The first scenes are performed like burlesque turns, with each one announced by a title on an easel. Students of theater technique call this Brechtian; truth is, it was born in vaudeville a century ago. In l960 Cabaret mastered the form with its diabolic host tempting us to join the lowlife party where “everything is beautiful.” John Osborne’s The Entertainer in 1950 memorably interchanged the domestic drama on stage with the failed comic Archie Rice (played by Laurence Olivier) performing seedy vaudevillian turns in decrepit music halls. (“Let me know where you’re appearing tomorrow night,” Archie says famously to his silent audience. “And I’ll come and see you .”) I thought that if only Wild Party could maintain its opening metaphor, it would be simply remarkable. We would have the party action with its ironic shadow, the cheap show-biz acts set before a sleazy backdrop in vaudeville. As the refrain of the 14-year-old Nadine, a future hooker with stars in her eyes, goes:
I always wanted to see the lights of Broadway
I always wanted to hear the traffic roar.
I always wanted to be a part
Of New York City’s great big heart…
But the vaudevillian concept is abandoned after the opening, reducing it to a prologue. It returns haphazardly, like a convenient bookend, for the ultimate scene–the killing of Burrs, the psychotic lover of Queenie. But it is too late by then, I’m afraid, and the killing ought to be awesomely real, not confused with sideshow irony. So the opportunity was lost, though Mr. Wolfe has the surest sense of a musical’s intoxicating pulse since the late Michael Bennett. He creates rhythmically, on the wing, knowing how to keep the stage hot, in this case simmeringly on the boil, wired, rude, uncensored. His effects are visceral, his stage pictures rarely still. Yet for all the seductive action, Wild Party is like a beautiful problem child who needs slapping around a bit. It needs more time to be fixed, the very thing ambitiously risky projects always need.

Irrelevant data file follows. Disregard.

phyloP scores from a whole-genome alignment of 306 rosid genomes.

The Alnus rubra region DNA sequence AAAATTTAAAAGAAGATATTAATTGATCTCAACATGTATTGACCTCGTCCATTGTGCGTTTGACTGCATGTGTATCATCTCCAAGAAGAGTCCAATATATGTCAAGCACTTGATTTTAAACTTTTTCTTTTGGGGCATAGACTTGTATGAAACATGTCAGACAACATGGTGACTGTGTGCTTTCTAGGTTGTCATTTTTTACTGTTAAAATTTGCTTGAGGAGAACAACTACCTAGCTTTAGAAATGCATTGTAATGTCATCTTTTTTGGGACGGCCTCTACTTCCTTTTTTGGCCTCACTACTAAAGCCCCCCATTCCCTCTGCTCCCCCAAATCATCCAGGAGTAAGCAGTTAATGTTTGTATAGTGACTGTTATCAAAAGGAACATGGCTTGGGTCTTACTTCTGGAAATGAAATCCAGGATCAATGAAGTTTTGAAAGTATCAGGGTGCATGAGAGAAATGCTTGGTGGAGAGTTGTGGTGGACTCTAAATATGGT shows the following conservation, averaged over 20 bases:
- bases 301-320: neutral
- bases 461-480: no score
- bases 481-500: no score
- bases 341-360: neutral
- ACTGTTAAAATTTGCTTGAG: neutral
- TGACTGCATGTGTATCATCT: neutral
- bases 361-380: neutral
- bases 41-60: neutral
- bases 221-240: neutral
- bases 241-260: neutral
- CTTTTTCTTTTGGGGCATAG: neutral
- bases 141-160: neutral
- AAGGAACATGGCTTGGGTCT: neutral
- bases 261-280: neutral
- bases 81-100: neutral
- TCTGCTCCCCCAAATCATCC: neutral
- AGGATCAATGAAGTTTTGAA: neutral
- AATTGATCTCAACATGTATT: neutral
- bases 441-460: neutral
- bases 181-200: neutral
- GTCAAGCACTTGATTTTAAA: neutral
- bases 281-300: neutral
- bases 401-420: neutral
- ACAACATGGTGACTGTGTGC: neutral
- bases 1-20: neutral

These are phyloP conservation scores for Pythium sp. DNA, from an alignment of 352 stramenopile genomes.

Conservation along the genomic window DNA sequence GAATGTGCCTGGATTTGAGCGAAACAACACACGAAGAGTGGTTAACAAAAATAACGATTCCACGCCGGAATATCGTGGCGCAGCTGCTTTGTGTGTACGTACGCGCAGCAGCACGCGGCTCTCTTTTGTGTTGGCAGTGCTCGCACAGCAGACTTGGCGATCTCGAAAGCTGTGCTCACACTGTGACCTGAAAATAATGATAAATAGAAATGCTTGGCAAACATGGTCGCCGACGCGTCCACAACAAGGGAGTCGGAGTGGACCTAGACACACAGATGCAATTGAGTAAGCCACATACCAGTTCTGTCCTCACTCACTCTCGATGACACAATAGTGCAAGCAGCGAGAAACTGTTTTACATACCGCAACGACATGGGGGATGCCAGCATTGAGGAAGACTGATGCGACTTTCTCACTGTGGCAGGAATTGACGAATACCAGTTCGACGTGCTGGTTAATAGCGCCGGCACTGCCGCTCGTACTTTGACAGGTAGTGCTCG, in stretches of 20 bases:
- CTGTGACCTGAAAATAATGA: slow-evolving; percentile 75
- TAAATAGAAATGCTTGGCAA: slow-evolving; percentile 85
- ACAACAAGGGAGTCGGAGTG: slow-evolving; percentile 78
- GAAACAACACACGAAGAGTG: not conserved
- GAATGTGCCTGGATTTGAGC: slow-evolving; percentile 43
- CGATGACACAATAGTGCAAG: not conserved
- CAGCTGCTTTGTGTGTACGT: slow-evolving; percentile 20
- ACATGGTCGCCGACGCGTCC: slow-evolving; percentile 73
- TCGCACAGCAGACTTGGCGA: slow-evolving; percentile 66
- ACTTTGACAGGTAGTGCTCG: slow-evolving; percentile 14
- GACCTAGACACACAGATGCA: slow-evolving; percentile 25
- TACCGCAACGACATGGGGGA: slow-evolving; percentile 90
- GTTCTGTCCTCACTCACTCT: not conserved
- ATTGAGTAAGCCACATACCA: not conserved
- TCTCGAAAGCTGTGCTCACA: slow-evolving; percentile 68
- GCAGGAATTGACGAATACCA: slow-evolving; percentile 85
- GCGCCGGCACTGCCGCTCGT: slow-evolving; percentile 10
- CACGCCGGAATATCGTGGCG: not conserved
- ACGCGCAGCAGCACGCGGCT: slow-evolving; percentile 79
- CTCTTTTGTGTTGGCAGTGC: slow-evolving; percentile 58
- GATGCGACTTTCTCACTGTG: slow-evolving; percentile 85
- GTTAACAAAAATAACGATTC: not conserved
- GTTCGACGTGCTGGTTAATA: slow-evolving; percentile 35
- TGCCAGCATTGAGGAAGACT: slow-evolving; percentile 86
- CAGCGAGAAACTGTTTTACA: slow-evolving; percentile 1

Take Mandy Patinkin’s manic Burrs. Mr. Patinkin’s excesses are well known, and as he’s playing a murderous psychotic, he’s entitled to be over the top. But so much? The idea of him playing Burrs the entertainer in Jolsonesque black face is brilliantly creepy. Burrs is a red-nosed clown in the original poem. He’s a character who hides behind masks. When Mr. Patinkin encourages us to applaud in the opening scenes–applaud him , actually–it’s in vaudevillian character. He’s a washed-up entertainer begging for applause. But when he asks us to join in a solo song of his much later, and even encourages us to applaud during a party scene, Mr. Patinkin has stepped right out of character into narcissistic areas no one ought to enter. How to control our Mandy? You can no more slow him down than a runaway train. You can try. A refrigerator dropped on his head from a great height might do it. But, momentarily stunned, Mandy Patinkin would rise again.